• Maruyama T.
      • Dougan S.
      • Truttmann M.
      • Bilate A.
      • Ingram J.
      • Ploegh H.
      Increasing the efficiency of precise genome editing with CRISPR-Cas9 by inhibition of nonhomologous end joining.
      ). The lower efficiency is due in part to the fact that HDR relies on innate cellular proteins involved in homologous recombination expressed in the S and G2 phases of the cell cycle (
      • Maruyama T.
      • Dougan S.
      • Truttmann M.
      • Bilate A.
      • Ingram J.
      • Ploegh H.
      Increasing the efficiency of precise genome editing with CRISPR-Cas9 by inhibition of nonhomologous end joining.
      ).

      Application of Genome Editing in Dermatological Research

      Genome editing holds great promise as a tool for understanding dermatological diseases. For example,
      • Shalem O.
      • Sanjana N.
      • Hartenian E.
      • Shi X.
      • Scott D.
      • Mikkelsen T.
      • et al.
      Genome-Scale CRISPR-Cas9 Knockout Screening in Human Cells.
      performed a genome-wide screen on a human melanoma cell line to identify mutations that confer resistance to vemurafenib, a therapeutic RAF inhibitor (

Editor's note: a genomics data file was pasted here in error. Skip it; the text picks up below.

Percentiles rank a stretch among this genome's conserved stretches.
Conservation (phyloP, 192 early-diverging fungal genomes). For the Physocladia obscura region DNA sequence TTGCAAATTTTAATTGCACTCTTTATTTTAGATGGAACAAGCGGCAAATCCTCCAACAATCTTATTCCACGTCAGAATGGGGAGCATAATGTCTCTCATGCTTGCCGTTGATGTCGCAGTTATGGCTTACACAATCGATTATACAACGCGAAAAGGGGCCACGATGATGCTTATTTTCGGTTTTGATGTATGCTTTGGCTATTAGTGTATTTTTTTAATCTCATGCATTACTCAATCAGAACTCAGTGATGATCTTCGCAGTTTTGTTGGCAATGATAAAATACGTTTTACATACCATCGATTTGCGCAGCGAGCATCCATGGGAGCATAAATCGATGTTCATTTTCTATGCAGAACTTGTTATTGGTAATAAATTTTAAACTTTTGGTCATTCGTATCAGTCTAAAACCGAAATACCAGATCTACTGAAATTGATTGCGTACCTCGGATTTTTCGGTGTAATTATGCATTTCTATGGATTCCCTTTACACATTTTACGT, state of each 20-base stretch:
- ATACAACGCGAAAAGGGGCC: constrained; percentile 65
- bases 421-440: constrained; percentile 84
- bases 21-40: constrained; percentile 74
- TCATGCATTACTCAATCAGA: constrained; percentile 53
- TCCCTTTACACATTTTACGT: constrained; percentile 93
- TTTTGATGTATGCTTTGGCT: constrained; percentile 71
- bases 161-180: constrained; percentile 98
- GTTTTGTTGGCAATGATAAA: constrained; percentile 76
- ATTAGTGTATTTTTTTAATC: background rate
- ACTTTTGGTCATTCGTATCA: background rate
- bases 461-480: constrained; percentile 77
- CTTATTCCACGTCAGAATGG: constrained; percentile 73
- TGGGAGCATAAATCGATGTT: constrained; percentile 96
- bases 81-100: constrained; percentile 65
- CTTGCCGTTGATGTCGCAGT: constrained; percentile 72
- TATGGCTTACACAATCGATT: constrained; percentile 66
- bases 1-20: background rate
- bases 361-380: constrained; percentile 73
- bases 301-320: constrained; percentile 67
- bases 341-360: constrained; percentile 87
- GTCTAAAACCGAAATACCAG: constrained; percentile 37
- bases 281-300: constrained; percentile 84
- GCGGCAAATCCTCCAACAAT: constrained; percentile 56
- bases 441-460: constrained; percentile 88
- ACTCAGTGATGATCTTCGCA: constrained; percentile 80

• Shalem O.
      • Sanjana N.
      • Hartenian E.
      • Shi X.
      • Scott D.
      • Mikkelsen T.
      • et al.
      Genome-Scale CRISPR-Cas9 Knockout Screening in Human Cells.
      ). The CRISPR-mediated genome-wide screen uses a library of thousands of unique sgRNAs that target over 18,000 different genes. The sgRNA library, when delivered with a Cas9 nuclease to a melanoma cell line via lentiviruses, allowed investigators to knock out the targeted genes simultaneously via NHEJ genome editing. This experiment resulted in a heterogeneous mutant melanoma cell population that, when exposed to the RAF inhibitor PLX-4032, caused broad cell death with the exception of a few cells that had acquired mutations rendering them resistant to PLX-4032. Comparison of deep-sequencing results of the initial melanoma cell line to the PLX-4032–resistant population validated two known mutations and identified four novel mutations responsible for the acquired resistance (Figure 3).
      Figure 3